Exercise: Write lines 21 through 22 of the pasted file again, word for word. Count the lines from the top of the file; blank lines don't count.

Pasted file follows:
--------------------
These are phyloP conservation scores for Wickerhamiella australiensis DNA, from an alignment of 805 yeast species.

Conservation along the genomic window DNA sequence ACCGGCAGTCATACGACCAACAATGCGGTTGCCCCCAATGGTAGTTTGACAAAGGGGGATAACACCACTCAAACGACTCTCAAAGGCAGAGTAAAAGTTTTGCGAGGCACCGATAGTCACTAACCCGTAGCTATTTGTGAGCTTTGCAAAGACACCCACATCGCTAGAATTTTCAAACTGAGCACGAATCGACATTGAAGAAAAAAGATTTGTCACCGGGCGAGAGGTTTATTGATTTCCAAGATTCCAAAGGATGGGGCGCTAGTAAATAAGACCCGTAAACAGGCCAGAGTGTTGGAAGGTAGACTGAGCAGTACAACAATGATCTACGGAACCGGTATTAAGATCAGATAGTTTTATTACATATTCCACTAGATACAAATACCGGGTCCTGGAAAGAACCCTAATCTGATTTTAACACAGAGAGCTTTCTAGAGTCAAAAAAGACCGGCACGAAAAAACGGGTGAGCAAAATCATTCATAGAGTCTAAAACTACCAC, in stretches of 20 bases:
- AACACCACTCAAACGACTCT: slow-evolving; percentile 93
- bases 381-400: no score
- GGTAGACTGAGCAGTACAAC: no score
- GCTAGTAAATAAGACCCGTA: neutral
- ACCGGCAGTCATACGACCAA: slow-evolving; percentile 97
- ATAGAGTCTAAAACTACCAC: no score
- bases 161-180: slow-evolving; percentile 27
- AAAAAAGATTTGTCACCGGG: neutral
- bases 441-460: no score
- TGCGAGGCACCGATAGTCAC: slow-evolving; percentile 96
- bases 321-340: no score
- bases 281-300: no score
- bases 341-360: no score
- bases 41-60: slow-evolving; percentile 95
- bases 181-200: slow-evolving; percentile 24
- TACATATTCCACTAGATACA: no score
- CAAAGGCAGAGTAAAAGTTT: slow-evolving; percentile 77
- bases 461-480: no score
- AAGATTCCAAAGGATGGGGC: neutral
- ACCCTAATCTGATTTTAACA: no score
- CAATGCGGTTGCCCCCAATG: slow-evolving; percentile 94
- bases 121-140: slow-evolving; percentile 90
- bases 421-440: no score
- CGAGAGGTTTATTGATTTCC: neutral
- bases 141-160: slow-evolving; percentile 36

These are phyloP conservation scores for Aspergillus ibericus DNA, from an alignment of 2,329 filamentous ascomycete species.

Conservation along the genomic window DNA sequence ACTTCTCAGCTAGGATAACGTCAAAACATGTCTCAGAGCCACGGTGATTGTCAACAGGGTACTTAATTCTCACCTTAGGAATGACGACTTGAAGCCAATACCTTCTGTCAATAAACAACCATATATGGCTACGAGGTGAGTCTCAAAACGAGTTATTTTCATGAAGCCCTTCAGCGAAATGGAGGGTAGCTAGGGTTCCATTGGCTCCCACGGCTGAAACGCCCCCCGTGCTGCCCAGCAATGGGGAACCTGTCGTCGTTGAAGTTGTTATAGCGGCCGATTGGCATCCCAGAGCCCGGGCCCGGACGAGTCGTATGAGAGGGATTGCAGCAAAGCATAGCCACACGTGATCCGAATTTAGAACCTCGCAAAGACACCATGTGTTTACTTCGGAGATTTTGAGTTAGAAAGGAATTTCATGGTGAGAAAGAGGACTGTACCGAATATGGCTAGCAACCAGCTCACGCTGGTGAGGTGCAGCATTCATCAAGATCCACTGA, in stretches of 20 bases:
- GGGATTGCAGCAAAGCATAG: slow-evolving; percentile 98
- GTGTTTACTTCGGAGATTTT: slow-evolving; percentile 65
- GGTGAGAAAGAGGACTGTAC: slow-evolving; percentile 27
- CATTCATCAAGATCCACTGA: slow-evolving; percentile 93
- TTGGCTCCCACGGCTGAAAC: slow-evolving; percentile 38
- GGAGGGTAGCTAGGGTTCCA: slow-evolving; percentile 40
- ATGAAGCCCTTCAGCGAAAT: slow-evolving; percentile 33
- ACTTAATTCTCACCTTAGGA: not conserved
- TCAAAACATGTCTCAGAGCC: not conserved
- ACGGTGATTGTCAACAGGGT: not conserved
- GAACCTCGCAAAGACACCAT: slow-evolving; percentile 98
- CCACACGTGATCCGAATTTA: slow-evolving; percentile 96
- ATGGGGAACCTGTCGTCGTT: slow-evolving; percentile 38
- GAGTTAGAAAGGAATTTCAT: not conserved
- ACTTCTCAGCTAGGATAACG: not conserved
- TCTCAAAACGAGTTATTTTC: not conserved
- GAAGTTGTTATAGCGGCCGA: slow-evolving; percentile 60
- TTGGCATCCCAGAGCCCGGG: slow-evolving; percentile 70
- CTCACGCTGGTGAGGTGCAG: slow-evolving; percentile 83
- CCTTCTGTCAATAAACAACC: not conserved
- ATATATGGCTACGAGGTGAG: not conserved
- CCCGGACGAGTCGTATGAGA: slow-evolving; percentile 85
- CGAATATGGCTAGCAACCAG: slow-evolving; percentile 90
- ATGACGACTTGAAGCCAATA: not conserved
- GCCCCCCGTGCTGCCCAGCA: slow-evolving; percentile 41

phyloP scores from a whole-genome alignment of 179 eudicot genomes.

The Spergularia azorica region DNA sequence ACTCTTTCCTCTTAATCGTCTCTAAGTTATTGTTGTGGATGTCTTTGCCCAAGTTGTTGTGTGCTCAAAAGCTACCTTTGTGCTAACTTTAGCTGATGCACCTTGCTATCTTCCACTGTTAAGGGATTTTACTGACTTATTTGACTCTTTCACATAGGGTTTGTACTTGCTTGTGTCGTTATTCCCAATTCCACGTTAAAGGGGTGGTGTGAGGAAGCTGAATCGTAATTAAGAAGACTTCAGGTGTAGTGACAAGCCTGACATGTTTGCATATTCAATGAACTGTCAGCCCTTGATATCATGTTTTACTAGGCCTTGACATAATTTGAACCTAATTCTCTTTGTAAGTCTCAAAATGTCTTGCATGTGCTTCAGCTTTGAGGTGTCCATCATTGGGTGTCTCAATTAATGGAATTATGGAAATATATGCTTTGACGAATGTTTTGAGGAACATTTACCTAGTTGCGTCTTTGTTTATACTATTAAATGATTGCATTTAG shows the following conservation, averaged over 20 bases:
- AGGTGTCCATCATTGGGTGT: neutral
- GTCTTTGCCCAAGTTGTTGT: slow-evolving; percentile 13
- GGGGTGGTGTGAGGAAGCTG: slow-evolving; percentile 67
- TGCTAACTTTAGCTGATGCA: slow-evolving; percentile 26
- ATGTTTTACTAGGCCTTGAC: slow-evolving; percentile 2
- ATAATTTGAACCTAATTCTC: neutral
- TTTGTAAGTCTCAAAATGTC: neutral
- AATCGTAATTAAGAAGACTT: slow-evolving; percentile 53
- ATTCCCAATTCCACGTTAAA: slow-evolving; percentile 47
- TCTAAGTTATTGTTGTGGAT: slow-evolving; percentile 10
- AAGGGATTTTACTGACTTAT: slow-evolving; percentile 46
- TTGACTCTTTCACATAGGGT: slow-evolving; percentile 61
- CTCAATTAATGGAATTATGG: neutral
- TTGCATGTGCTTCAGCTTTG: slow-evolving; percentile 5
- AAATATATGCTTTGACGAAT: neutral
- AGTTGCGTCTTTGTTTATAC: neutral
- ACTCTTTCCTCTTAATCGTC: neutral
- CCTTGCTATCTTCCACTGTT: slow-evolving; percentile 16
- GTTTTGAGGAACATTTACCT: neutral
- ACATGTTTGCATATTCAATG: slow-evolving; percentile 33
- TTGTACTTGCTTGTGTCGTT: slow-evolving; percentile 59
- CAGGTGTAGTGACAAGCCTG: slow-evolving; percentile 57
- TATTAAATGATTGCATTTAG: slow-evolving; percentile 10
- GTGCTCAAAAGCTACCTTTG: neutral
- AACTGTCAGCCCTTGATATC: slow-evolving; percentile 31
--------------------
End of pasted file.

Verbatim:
- AAGATTCCAAAGGATGGGGC: neutral
- ACCCTAATCTGATTTTAACA: no score